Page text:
There are two (!) awesome reviews of Silently and Very Fast in Locus this month, a thing which makes me squee–I had no idea when I finished the novella if it was worth a damn at all, so it’s nice to see such heavy hitters as these saying it’s good.
A couple of months ago, I discussed stories where SF is disguised as fantasy, and ”Silently and Very Fast” by Catherynne M. Valente, which reads like lyrical mythological fantasy for long stretches, fits that bill well. Exotic and beautiful, it uses evocative fantasy motifs to examine some of science fiction’s most fundamental questions: What does it mean to be human? Where’s the line between human consciousness and artificial consciousness, and how can you tell when it’s been crossed? If it’s crossed, from insentience into sentience, does that mean that the machine now has a ”soul?” The story makes for a fascinating contrast with this year’s Hugo-winning novella, ”The Lifecycle of Software Objects” by Ted Chiang, which examined a similar concept, the incremental growth of artificial intelligence into true consciousness as a result of human nurturing and close involvement with human families, but the two stories couldn’t be more different in mood and approach.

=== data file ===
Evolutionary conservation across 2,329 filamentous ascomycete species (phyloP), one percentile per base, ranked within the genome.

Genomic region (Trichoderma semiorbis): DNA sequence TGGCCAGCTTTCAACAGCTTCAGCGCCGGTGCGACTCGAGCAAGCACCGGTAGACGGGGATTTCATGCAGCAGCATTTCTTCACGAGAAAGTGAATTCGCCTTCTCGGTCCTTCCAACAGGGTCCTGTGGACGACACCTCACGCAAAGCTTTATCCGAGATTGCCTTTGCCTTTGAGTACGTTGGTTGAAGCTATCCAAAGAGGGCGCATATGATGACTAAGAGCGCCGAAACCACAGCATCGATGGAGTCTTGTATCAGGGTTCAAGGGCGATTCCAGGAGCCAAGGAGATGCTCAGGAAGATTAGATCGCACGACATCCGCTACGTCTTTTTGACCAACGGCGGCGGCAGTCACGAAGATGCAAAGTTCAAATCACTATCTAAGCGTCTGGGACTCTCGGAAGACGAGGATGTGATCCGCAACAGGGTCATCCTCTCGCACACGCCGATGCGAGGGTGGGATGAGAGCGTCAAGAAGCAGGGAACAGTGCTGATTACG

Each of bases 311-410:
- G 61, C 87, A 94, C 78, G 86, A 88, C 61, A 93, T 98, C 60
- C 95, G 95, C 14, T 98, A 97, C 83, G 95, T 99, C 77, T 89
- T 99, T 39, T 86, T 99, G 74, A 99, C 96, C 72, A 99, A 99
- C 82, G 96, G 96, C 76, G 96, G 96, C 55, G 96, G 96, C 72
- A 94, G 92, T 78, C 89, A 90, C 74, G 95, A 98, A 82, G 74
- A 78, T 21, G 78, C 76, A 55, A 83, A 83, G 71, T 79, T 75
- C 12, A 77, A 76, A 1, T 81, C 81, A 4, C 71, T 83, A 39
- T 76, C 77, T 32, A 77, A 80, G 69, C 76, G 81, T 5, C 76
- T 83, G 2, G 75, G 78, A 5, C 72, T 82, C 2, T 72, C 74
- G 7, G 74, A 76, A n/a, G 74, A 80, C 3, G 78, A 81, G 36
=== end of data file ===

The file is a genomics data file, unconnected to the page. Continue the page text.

Silently and Very Fast is a new novella from Catherynne M. Valente. Valente made her reputation with her remarkable diptych of cunningly linked tales more or less on the model of The Thousand Nights and a Night, The Orphan’s Tales, so it is not a surprise to find this new story suffused with images from fairy tales from many cultures. But perhaps it is a surprise to find that it’s SF, an extended examination of AI from the perspective of perhaps the first AI, a ”person” named Elefsis, designed as a house controller by a brilliant computer scientist, but transformed into something more by the scientist’s daughter, who lets Elefsis link with her mind, and who entwines her life with the AI in very intimate ways. Elefsis tells this story, in a mysterious situation many generations in the future, while ”living” in a virtual environment with the great-granddaughter of her creator. A mixture of fairy tales and history expound the back story — Elefsis’s creation and evolution — while also beautifully elaborating the AI’s character, and the characters of the various people who have hosted the AI, until eventually we learn the reality of their current situation. It’s quite a lovely, thoughtful, moving piece.
There’s still copies to be had of the limited edition (signed and numbered) hardback, which is just gorgeous, and the final installment will go up at Clarkesworld next month, (Part 2 is here) followed by a complete ebook.
I’m just so pleased to see it discussed. I mean, I was planning this project, not knowing, really, what shape it would take, back in my kitchen in Cleveland in like…2006? So it’s lived in my head a good long while.